Who Is Affected By Anxiety Disorders?


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Anyone, Anywhere.


According to the 2002 Mental Health and Wellbeing Survey (CCHS 1.2), a greater proportion of women than men under the age of 65 year had symptoms that met the criteria for one of the measured anxiety disorders during the previous 12 months. (Figure 5-1) The greatest difference was among young adults (15–24 years), where young women were twice as likely as young men to have an anxiety disorder (8.9% compared to 4.3%). The gap narrowed with age because the proportion of women with an anxiety disorder decreased with age. Seniors had lower 12-month and lifetime prevalence of anxiety disorder than all younger age groups. (Figure 5-2) Approximately 1 in 8 adults in Canada aged 15–24, 25–44 and 45–64 years reportedsymptoms that met the criteria for having had one of the selected anxiety disorders during their lifetime.
Source: Statistics Canada, Canadian Community Health Survey, 2002, Mental Health and Well-being Cycle 1.2


Women in the 15–24 and 25–44 year age groups were more likely than men to be identified as having panic disorder in the previous 12 months. (Figure 5-3) In the 45–64 year age group, the proportions among men and women were similar. Although the 12-month prevalence of panic disorder was lower in the 45–64 yearold age group, the lifetime prevalence was higher in this age group than in all other age groups. (Figure 5-4). A greater proportion of young women than young men (15–24 years) reported symptoms that met the criteria for having had social phobia during the previous 12 months. (Figure 5-5) The proportion among women decreased with age. Nearly 1 in 10 Canadians under the age of 65 years met the criteria for having had social phobia at some time in their lives. (Figure 5-6) Lifetime prevalence decreased dramatically over age 65 years. Women were twice as likely as men to report symptoms that met the criteria for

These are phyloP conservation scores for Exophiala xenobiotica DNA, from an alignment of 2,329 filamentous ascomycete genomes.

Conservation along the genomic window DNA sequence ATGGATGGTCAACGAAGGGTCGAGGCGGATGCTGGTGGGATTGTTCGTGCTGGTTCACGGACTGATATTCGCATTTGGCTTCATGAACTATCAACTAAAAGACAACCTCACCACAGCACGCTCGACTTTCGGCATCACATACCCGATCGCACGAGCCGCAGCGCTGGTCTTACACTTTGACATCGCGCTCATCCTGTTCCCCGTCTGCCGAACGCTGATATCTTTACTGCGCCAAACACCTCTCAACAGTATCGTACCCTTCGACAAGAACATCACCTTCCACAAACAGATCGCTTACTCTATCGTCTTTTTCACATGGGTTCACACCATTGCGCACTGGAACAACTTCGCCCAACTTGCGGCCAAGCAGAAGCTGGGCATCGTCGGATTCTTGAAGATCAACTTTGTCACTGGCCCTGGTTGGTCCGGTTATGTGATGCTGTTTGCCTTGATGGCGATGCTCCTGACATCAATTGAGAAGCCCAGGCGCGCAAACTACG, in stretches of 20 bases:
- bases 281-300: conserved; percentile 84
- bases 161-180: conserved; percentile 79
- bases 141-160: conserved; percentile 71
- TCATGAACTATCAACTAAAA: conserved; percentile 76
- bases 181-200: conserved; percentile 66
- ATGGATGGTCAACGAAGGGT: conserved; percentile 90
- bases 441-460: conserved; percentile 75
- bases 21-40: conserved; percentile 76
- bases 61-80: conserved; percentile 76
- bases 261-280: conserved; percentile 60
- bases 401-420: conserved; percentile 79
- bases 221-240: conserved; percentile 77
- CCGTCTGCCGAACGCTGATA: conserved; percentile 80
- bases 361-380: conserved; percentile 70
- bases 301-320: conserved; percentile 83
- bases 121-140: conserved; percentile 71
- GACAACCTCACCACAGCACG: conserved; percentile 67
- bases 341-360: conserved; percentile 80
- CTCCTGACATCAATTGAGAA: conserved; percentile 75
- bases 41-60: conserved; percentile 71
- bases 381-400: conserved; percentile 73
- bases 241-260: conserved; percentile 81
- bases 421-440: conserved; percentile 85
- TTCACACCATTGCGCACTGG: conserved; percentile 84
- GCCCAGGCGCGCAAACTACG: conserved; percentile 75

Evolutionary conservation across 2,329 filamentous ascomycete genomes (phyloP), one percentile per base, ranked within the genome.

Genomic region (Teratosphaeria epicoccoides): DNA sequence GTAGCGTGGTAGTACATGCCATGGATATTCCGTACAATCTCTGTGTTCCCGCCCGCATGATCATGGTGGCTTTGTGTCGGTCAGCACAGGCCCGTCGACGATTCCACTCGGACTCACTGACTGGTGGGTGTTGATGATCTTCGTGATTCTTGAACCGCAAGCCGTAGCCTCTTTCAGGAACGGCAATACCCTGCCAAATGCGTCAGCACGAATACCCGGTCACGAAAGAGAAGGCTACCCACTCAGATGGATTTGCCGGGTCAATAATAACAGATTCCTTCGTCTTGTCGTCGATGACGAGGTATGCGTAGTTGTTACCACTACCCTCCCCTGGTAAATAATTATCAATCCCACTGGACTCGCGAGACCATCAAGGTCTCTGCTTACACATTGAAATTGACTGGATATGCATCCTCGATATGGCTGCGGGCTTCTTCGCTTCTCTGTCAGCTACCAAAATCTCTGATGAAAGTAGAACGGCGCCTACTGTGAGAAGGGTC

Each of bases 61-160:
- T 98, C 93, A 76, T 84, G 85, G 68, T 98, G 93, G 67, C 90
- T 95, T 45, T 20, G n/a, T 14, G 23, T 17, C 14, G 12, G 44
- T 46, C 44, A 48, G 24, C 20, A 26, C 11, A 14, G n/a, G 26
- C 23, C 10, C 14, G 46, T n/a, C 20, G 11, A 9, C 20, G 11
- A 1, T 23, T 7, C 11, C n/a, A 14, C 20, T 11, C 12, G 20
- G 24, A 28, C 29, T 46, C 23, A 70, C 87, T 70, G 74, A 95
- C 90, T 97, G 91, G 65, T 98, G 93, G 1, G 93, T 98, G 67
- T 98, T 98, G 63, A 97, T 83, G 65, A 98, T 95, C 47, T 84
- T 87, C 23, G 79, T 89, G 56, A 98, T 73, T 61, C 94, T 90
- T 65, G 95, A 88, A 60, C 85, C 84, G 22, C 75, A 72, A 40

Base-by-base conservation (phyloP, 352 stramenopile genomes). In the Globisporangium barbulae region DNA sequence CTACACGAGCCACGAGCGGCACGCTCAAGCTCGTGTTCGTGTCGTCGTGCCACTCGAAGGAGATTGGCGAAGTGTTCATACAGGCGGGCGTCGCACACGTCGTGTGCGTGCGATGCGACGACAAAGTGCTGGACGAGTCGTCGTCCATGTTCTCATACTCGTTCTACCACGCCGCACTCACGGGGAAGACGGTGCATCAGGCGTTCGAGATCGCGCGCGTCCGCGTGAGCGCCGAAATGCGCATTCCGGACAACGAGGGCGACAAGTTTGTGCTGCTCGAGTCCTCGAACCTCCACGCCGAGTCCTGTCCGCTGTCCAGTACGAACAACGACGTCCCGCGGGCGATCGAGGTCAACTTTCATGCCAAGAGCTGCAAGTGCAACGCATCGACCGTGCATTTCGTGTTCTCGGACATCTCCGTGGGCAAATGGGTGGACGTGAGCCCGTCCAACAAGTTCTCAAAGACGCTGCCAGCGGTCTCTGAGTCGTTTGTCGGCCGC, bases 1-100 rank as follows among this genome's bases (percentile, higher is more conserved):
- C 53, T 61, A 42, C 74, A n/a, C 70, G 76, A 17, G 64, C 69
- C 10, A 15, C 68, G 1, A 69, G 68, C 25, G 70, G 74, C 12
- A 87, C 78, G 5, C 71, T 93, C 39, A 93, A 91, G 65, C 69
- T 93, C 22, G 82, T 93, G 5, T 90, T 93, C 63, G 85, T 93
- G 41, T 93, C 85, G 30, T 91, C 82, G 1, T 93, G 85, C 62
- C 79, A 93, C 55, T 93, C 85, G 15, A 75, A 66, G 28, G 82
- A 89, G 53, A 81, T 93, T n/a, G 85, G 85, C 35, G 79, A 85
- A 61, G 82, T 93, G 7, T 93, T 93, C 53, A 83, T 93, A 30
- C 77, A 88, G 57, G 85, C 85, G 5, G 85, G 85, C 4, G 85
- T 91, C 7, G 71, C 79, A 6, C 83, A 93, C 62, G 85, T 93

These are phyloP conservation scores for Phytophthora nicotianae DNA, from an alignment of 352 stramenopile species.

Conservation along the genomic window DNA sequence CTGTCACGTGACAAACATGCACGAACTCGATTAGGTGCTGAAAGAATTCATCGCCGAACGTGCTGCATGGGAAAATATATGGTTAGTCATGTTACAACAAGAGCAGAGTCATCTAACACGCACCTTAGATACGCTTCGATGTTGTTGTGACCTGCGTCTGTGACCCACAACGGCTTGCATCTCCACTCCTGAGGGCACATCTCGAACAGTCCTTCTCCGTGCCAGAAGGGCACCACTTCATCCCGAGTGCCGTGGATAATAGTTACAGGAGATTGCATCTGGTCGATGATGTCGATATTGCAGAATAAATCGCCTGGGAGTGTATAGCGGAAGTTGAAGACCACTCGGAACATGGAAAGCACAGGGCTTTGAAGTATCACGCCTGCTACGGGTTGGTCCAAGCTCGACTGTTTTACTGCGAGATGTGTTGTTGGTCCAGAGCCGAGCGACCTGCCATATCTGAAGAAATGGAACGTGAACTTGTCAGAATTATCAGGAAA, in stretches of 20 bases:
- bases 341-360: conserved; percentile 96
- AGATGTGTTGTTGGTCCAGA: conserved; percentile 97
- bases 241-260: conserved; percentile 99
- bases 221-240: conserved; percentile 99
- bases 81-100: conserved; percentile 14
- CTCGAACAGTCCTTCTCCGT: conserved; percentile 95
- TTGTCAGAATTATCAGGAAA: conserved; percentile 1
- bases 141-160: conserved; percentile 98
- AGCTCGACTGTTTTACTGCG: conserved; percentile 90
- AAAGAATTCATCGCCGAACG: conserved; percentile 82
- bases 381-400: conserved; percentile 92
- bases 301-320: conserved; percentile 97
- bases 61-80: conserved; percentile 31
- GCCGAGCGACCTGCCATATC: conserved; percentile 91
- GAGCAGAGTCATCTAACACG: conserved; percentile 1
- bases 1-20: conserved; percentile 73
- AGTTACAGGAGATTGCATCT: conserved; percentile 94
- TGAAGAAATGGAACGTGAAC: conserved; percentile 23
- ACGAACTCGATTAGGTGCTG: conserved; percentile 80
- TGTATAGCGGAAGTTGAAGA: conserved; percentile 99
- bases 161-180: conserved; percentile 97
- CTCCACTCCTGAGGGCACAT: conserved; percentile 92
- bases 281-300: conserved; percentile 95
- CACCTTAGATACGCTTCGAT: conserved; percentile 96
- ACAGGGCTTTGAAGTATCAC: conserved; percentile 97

agoraphobia: 1.0% versus 0.4%. The sample size was too small to assess the prevalence by age.
Source: Statistics Canada, Canadian Community Health Survey, 2002, Mental Health and Well-being Cycle 1.2








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